I was contracted by Apple Computer last weekend to teach some classes on Logic Pro, Apple’s pro-audio application. The classes were offered as a part of the “Remix Hotel” at the Musician’s Institute in Hollywood. It was great to meet all of the terrific people on the Apple team. Saturday night marked the first meeting of the Los Angeles Logic Pro Users Group organized by David Nahmani. David is the most knowledgable Logic user I have ever met, and he is doing terrific things for the Logic Pro Audio community in LosAngeles.

There are many things on the burners for me. I am looking to Winter to have time to start on some new projects including a DEUSoNICA pod cast, a new music ensemble, and some potential collaborations with media artists I am meeting at D|MA.

Drew Schnurr


I’ve been hired as a visiting instructor in the Design Media Arts department at UCLA. My appointment begins this week. I am teaching a class about the fundamentals of sound, recording, and production.

I desma 162 class syllabus I

I feel quite excited about the people I am meeting, and the work being done in the department. This is my first teaching opportunity at this level. I am curious to see how I perform in the environment.

Drew Schnurr


I had an interesting conversation with my brother a few days ago. Actually it is a conversation we have had several times. We talked about the need to communicate your desires; to share your ambitions with the world. This brings opportunity to yourself, and to others. It signals that you are ready to share. I haven’t been ready, not really, but I am getting closer.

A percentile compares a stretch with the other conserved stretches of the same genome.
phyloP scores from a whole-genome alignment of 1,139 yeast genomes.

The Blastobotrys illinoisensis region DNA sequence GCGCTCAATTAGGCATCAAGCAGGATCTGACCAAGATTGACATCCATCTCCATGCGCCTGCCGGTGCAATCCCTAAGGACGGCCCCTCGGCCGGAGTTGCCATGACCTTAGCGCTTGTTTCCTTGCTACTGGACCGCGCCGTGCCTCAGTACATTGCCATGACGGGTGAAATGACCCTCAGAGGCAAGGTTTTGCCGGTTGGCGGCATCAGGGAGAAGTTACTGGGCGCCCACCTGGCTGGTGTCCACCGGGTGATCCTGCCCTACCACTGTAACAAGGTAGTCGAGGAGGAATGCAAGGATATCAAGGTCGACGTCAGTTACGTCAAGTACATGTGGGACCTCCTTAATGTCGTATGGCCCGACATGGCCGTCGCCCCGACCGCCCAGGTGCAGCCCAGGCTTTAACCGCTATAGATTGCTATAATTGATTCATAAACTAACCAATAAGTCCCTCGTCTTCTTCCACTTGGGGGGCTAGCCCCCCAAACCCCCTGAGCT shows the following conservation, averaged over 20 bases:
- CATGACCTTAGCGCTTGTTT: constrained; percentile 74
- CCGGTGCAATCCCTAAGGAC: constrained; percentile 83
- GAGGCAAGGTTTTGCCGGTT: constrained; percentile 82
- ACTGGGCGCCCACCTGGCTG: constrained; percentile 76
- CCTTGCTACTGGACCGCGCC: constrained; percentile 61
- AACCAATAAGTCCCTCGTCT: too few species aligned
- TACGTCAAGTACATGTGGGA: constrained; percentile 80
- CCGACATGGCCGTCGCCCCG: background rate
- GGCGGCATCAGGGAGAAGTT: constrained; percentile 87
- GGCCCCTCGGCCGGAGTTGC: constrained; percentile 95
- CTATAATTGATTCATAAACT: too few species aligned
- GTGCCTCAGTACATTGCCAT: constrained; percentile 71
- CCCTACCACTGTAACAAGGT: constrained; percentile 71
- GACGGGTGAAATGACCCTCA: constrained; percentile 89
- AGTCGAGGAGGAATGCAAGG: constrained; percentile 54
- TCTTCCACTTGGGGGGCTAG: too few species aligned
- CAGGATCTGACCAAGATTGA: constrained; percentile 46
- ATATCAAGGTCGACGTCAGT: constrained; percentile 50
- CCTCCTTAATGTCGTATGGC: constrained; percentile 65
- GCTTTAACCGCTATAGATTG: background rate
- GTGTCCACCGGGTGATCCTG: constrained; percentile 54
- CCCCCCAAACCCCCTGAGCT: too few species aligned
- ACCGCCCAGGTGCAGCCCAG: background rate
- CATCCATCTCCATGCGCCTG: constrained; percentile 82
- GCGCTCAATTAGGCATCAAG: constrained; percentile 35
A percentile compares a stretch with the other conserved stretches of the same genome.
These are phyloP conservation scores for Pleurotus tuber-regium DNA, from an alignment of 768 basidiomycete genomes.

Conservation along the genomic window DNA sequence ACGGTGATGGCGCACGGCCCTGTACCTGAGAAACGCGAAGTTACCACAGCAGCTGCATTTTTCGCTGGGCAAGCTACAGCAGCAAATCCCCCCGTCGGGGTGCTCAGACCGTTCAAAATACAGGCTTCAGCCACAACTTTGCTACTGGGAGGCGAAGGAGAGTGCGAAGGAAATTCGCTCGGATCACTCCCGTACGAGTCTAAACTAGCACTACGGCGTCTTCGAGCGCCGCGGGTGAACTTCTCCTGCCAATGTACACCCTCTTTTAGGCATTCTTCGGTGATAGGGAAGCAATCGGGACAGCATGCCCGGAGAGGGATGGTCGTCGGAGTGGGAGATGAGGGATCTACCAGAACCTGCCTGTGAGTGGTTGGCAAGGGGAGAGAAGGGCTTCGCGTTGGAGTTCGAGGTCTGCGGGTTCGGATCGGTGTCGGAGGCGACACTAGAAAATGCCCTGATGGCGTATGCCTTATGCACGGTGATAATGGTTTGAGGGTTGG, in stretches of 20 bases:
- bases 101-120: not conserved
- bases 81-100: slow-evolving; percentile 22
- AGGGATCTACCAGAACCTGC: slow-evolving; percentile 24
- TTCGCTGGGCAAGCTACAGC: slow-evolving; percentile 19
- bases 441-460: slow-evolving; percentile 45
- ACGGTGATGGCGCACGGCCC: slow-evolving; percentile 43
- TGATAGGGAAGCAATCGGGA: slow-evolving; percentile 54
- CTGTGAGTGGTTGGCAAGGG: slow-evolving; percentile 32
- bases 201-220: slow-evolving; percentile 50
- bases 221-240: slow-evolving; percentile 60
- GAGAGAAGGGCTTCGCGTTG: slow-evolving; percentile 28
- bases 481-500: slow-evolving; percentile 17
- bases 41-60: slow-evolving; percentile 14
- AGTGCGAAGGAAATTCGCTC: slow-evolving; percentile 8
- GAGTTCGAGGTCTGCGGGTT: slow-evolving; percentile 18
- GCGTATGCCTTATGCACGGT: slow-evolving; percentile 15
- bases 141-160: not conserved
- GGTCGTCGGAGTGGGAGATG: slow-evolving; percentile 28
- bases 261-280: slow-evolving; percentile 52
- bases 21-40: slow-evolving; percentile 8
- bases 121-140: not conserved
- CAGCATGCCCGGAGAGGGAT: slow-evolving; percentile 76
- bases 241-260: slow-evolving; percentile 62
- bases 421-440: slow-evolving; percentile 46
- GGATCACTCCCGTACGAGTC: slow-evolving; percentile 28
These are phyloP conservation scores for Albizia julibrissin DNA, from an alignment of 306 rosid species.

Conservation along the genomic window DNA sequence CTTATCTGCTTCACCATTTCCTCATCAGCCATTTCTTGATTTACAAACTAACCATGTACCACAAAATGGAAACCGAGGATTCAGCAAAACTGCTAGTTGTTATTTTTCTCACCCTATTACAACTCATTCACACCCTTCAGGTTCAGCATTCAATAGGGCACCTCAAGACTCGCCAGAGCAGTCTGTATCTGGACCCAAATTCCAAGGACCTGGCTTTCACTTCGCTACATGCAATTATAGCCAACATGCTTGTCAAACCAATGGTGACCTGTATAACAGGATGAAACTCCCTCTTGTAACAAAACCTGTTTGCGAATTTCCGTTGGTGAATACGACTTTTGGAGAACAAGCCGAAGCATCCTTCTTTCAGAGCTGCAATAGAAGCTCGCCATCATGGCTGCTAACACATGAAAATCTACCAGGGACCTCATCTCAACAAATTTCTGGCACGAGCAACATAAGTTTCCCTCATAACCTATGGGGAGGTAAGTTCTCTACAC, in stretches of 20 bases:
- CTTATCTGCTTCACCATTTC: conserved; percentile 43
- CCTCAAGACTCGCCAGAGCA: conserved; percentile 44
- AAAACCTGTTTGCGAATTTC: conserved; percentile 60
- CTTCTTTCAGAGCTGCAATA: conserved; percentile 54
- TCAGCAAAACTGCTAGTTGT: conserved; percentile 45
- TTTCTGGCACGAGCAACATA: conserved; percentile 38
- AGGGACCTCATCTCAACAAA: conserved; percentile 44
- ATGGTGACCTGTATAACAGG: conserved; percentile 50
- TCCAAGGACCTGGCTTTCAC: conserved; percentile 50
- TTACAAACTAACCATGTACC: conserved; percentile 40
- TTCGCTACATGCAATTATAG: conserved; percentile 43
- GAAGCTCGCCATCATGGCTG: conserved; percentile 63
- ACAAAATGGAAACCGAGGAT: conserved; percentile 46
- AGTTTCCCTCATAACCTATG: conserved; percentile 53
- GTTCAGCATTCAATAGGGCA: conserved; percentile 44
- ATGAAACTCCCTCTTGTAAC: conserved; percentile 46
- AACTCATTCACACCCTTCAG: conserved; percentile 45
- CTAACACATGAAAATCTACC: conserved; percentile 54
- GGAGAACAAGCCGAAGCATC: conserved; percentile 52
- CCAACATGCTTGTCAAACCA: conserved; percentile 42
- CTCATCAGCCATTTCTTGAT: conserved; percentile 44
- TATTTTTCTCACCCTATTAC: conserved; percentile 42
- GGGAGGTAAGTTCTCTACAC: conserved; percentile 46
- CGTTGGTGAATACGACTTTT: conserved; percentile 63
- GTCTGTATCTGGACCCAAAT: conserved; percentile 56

This blog represents a step, a desire to share with others, selflessly. This is a hard thing to do for artists, because what we share in our art is at the core of who we are, and if our work is rejected, we often feel we are being personally rejected. I believe any artist that tells you otherwise is most likely lingering in a shroud of pride.

There is nothing more personal to me than writing music, and so I have to be deliberate in sharing it with others, otherwise my fear prevents me from doing so. I am practicing new ways of being more open….this blog is another step.

Drew Schnurr

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Friday, August 4th, 2017

Ascent of Weavers, a film by Rebeca Méndez with music by Drew Schnurr, featured at the 2019 Los Angeles Latino International Film Festival.

info @ latinofilm.org/ascent-of-weavers

trailer and credits @ rebecamendezstudio.com


Wednesday, July 31st, 2019

Judging films submitted for the 48 Hour Film Project in Dallas. Screenings on July 31 and August 1.


DREW@SCHNURR.COM 323.243.7653